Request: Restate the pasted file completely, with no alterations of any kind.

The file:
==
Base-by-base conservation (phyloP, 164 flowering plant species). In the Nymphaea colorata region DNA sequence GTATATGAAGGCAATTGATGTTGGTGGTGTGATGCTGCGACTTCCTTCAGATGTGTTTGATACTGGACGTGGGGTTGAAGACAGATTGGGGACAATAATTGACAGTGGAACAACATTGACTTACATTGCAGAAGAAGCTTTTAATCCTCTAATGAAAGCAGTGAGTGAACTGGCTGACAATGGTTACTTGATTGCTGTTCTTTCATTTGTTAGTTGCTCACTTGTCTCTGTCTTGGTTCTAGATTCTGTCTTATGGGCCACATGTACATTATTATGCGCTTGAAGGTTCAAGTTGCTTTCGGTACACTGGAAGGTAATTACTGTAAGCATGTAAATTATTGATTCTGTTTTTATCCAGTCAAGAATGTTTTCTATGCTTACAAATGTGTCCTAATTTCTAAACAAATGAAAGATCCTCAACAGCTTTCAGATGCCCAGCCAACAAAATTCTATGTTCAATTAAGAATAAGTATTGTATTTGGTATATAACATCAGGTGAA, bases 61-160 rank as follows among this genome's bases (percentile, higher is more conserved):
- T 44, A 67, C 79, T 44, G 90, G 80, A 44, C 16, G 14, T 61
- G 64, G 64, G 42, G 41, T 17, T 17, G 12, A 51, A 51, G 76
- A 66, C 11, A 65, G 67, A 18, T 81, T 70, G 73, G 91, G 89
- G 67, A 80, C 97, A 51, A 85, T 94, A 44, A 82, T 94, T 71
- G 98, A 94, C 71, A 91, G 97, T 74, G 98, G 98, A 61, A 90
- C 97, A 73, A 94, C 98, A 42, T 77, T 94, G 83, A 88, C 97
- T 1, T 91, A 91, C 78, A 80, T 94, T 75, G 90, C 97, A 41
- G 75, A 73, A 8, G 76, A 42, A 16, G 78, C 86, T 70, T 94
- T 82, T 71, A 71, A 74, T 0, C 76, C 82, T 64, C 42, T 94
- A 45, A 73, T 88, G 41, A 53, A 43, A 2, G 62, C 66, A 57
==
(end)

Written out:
Base-by-base conservation (phyloP, 164 flowering plant species). In the Nymphaea colorata region DNA sequence GTATATGAAGGCAATTGATGTTGGTGGTGTGATGCTGCGACTTCCTTCAGATGTGTTTGATACTGGACGTGGGGTTGAAGACAGATTGGGGACAATAATTGACAGTGGAACAACATTGACTTACATTGCAGAAGAAGCTTTTAATCCTCTAATGAAAGCAGTGAGTGAACTGGCTGACAATGGTTACTTGATTGCTGTTCTTTCATTTGTTAGTTGCTCACTTGTCTCTGTCTTGGTTCTAGATTCTGTCTTATGGGCCACATGTACATTATTATGCGCTTGAAGGTTCAAGTTGCTTTCGGTACACTGGAAGGTAATTACTGTAAGCATGTAAATTATTGATTCTGTTTTTATCCAGTCAAGAATGTTTTCTATGCTTACAAATGTGTCCTAATTTCTAAACAAATGAAAGATCCTCAACAGCTTTCAGATGCCCAGCCAACAAAATTCTATGTTCAATTAAGAATAAGTATTGTATTTGGTATATAACATCAGGTGAA, bases 61-160 rank as follows among this genome's bases (percentile, higher is more conserved):
- T 44, A 67, C 79, T 44, G 90, G 80, A 44, C 16, G 14, T 61
- G 64, G 64, G 42, G 41, T 17, T 17, G 12, A 51, A 51, G 76
- A 66, C 11, A 65, G 67, A 18, T 81, T 70, G 73, G 91, G 89
- G 67, A 80, C 97, A 51, A 85, T 94, A 44, A 82, T 94, T 71
- G 98, A 94, C 71, A 91, G 97, T 74, G 98, G 98, A 61, A 90
- C 97, A 73, A 94, C 98, A 42, T 77, T 94, G 83, A 88, C 97
- T 1, T 91, A 91, C 78, A 80, T 94, T 75, G 90, C 97, A 41
- G 75, A 73, A 8, G 76, A 42, A 16, G 78, C 86, T 70, T 94
- T 82, T 71, A 71, A 74, T 0, C 76, C 82, T 64, C 42, T 94
- A 45, A 73, T 88, G 41, A 53, A 43, A 2, G 62, C 66, A 57